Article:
Output Generated by Factor Analysis
Factor Importance (Eigenvalue) Table
The Factor Importance table shows the relative and cumulative amount of variance explained by each factor. Here is an example of such a table:
============== Factor Importance ============== Factor Eigenvalue Variance % Cumulative % Scree Plot ------ ---------- ---------- ------------ -------------------- 1 1.90099 31.683 31.683 ******************** 2 1.68129 28.022 59.705 ***************** 3 0.18959 3.160 62.865 ** 4 0.02137 0.356 63.221 5 -0.01090 . . 6 -0.20007 . . Maximum allowed number of factors = 2 Stop when cumulative explained variance = 80% Minimum allowed eigenvalue = 0.50000 Number of factors retained = 2
This chart lists each factor, its associated eigenvalue, the percent of total variance explained by the factor, and the total cumulative variance explained by all factors up to and including this one. A small scree plot is show on the right.
One popular rule of thumb in determining how many factors to use is to only use factors whose eigenvalues are at least 1.0. However, experience has show that this may exclude useful factors, so a smaller eigenvalue cutoff is recommended.
Table of Communalities
============== Communalities ============== Initial Final Common Var. % Unique Var. % ------- ------- ------------- ------------- V1 0.5908 0.9285 92.848 7.152 V2 0.3250 0.2554 25.540 74.460 V3 0.5332 0.5693 56.927 43.073 V4 0.5938 0.9234 92.342 7.658 V5 0.4861 0.4449 44.488 55.512 V6 0.4326 0.4608 46.083 53.917
A communality is the percent of variance in a variable that is accounted for by the retained factors. For example, in the table above, about 93% of the variance in V1 is accounted for by the factors, while only 44% of the variance of V5 is accounted for.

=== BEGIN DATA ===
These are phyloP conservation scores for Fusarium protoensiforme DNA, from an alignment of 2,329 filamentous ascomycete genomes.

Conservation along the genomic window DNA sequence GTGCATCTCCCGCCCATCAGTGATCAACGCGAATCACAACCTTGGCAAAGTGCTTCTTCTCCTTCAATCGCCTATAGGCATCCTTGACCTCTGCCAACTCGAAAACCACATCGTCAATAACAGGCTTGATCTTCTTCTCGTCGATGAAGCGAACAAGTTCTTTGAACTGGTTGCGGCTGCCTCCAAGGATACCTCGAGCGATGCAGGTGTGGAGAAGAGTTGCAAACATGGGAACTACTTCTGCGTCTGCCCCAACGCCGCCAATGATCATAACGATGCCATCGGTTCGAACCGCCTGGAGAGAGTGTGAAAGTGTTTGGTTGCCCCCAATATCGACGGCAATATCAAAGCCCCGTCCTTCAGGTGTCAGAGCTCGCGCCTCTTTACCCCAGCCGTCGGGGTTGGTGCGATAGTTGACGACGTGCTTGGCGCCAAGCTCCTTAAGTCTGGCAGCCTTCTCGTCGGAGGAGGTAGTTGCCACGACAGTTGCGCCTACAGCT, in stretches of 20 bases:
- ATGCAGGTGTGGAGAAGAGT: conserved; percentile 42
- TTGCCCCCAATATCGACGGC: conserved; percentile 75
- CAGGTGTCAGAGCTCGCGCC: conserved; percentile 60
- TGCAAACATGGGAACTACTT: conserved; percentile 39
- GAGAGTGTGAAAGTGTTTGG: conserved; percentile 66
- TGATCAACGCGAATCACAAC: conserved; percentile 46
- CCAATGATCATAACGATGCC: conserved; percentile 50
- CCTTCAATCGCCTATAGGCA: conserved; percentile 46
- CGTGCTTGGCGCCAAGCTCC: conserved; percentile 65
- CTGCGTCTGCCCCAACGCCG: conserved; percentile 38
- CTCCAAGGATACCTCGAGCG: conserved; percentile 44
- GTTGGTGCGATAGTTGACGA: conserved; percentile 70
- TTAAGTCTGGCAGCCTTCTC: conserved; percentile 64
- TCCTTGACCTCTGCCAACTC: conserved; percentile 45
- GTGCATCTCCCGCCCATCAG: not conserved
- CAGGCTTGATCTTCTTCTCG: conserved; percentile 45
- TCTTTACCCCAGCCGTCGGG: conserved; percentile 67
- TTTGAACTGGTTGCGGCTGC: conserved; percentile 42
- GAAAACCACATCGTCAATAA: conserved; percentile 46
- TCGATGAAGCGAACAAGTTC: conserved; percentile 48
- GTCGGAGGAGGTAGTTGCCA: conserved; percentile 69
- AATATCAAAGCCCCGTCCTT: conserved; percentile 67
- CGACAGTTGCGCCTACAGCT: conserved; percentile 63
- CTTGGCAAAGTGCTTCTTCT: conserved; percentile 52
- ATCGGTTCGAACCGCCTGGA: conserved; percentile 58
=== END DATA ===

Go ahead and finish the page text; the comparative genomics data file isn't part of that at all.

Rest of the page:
Factor Loading Matrix
============== Un-rotated Factor Matrix ============== Fac1 Fac2 --------- --------- V1 0.6167 * 0.7404 * V2 0.3619 0.3527 V3 0.5359 0.5311 V4 0.6727 * -0.6862 * V5 0.5724 -0.3423 V6 0.5677 -0.3722 ------ --------- --------- Var. 1.901 1.681
The factor loading matrix shows the correlation between each variable and each factor. For example, V1 has a 0.6167 correlation with Factor 1 and a 0.7404 correlation with Factor 2. From the factor matrix shown above, we see that Factor 1 is related most closely to V4 followed by V1. V5 and V6 are also moderately significant variables on Factor 1. Factor 2 is related to V1 and V4. So when trying to interpret the meaning of Factor 2, you should try to figure out the common connection between V1 and V4.
============== Rotated Factor Matrix ============== Rotation method: Varimax Fac1 Fac2 --------- --------- V1 -0.0056 0.9636 * V2 0.0494 0.5030 V3 0.0674 0.7515 * V4 0.9566 * -0.0911 V5 0.6583 * 0.1072 V6 0.6740 * 0.0813 ------ --------- --------- Var. 1.901 1.681
There are several methods of rotating the factor matrix that make the relationship between the variables and the factors easier to understand. The factor matrix presented above is the result of rotating the factor matrix presented in the previous section. In this case Varimax rotation was used. After a Varimax rotation, some of the factor loadings will be large, and the rest will be close to zero making it easy to see which variables correlate strongly with the factor. Varimax is the most popular rotation method. After performing the Varimax rotation, it is easy to see that Factor 1 is related to variables V4, V5, and V6 whereas Factor 2 is related to variables V1, V2, and V3.
A Varimax rotation is an orthogonal transformation. That means the factor axes remain orthogonal to each other, and the factors are uncorrelated. A Promax rotation relaxes that restriction and allows the rotated axes to be oblique and correlated with each other. When a Promax rotation is done, DTREG displays a table showing the correlations between the rotated factors:
==== Correlation Between Rotated Factor Axes ==== Fac1 Fac2 ------- ------- Fac1 1.0000 -0.1400 Fac2 -0.1400 1.0000